ReferenceError: “process is not defined”
3 min read

ReferenceError: “process is not defined”

In NodeJS, “process” is defined, but not in the browser. This is because NodeJS and the browser are different runtime environments.

Common Error

This error is common in many frontend projects. You might have encountered it a few times, and it might come from a line of code like this:

// This causes the error
const { NODE_ENV } = process.env;

And the solution is:

// This fixes the problem
const NODE_ENV = process.env.NODE_ENV;

Why the Error?

Force the error now. Open the console and type the following:

> console.log(process);
Uncaught ReferenceError: process is not defined

Now, try the same in NodeJS. Create a file or open the node repl and run console.log(process):

> console.log(process);
process {
version: 'v14.18.1',
versions: {
node: '14.18.1',
//…

In NodeJS, “process” is defined, but not in the browser. This is because NodeJS and the browser are different runtime environments.

Build Step

Most frontend projects have a build step; this build step is executed in NodeJS.

The build step is in charge of removing the process dependency so that it doesn’t get to the browser. It changes the values to something like the following:

const NODE_ENV = ‘development’;

These values depend on the environment variables when executing the build.

Try It with Webpack

I built a Webpack toy project, where I have the following code:

console.log('hello world');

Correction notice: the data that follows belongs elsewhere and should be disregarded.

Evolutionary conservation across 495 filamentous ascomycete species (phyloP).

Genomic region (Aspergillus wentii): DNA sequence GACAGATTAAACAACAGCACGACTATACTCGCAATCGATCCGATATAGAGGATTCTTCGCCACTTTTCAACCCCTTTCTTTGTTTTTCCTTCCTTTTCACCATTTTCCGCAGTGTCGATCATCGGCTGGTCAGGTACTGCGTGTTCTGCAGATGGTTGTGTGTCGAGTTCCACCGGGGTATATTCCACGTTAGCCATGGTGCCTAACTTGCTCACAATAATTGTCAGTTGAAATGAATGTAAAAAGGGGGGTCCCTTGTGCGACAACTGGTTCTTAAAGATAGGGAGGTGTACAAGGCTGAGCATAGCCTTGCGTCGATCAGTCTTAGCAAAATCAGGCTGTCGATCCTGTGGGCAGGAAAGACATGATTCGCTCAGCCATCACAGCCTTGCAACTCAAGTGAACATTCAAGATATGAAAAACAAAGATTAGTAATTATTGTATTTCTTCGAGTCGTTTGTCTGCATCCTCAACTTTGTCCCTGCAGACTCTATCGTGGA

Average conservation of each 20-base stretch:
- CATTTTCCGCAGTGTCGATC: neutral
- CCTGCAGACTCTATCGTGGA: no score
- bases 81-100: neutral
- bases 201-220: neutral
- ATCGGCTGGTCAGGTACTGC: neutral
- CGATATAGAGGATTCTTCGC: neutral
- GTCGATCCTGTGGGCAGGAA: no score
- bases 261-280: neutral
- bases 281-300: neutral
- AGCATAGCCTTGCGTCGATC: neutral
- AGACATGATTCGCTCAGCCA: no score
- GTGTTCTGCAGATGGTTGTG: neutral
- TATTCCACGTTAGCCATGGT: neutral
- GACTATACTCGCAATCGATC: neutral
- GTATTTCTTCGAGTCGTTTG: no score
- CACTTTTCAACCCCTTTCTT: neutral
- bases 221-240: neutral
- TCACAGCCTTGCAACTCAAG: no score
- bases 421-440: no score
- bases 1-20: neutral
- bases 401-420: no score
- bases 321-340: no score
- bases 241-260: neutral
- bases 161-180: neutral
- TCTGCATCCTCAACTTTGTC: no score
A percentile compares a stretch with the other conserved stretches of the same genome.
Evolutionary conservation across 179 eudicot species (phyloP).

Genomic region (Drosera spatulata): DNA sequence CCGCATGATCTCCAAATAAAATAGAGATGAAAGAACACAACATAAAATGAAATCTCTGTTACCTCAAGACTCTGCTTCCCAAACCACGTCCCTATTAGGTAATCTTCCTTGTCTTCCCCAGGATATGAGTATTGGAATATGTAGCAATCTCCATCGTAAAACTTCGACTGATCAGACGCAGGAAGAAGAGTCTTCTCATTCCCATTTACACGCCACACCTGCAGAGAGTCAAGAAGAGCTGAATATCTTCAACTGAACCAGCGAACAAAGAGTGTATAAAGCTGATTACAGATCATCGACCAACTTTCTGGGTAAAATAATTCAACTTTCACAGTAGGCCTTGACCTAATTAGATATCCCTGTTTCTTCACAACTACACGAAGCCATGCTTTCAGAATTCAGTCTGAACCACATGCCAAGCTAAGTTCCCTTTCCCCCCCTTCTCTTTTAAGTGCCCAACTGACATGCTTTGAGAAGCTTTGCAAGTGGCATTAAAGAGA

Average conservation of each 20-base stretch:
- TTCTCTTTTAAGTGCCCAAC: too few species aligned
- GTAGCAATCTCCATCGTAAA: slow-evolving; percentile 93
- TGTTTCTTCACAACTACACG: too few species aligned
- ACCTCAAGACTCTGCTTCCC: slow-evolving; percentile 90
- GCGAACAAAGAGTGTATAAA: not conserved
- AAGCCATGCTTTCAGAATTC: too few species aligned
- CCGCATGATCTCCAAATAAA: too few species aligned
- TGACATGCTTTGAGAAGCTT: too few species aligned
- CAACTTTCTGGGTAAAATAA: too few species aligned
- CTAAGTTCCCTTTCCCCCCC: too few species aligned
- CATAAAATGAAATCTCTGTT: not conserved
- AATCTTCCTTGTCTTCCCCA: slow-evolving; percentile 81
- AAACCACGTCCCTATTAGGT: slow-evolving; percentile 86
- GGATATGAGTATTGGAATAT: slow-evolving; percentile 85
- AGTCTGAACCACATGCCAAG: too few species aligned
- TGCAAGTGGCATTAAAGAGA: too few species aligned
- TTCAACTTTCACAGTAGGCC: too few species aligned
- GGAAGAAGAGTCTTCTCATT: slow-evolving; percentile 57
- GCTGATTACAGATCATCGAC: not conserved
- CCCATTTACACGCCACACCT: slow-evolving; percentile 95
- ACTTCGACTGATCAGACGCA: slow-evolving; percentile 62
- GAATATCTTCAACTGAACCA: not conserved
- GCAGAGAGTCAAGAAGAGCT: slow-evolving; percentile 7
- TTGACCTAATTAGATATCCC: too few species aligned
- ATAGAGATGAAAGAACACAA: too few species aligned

const { NODE_ENV } = process.env;
console.log(NODE_ENV);

When I run the build step, Webpack creates the following file that will be then sent to the browser.

(() => {
  console.log("hello world");
  const { NODE_ENV: o } = process.env;
  console.log(o);
})();

The reference to process has not disappeared after the build step. It’s still there, and therefore, the browser complains that it doesn’t understand process.

Try the Fix

What happens when I change my code to:

console.log('hello world');
const NODE_ENV = process.env.NODE_ENV;
console.log(NODE_ENV);

Then the build step outputs the following:

console.log("hello world"),console.log("production");

Now, the process reference has disappeared and been replaced by the value of the environment variable at build time.

Why the Fix?

Why does the fix work?

const NODE_ENV = process.env.NODE_ENV;

By default, the build step does a simple replacement of strings. So, for example, in the Webpack configuration, I have the following:

plugins: [
  new webpack.DefinePlugin({
    'process.env.NODE_ENV': JSON.stringify(env.NODE_ENV),
  }),
],

With the previous configuration, Webpack replaces the text process.env.NODE_ENV for the value during the build process.

Why Doesn’t Deconstruction Work?

Aren’t both codes the same?

const { NODE_ENV } = process.env;
// isn’t this the same?
const NODE_ENV = process.env.NODE_ENV;

For the language, they are the same. Yet, the build process takes a straightforward approach: it replaces text.

In the first example:

const { NODE_ENV } = process.env;

The text process.env.NODE_ENV is nowhere to be found. Therefore, the build step can’t replace it.

Understand the Steps and Runtime Environment

Keep in mind: “Where is the line of code executed?”. There are several answers: in the client, during the build, during a test, or any other step you might have. This helps you understand the runtime environment and therefore catch possible errors faster.

Be mindful of the runtime environment where your code is executed.

In this case, process is not defined in the browser environment, hence the error. The solution is to remove the reference to process, and replace it with the value you need during the build step.


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And thanks to Bernat, Michal and Miquel for reviewing this article 🙏

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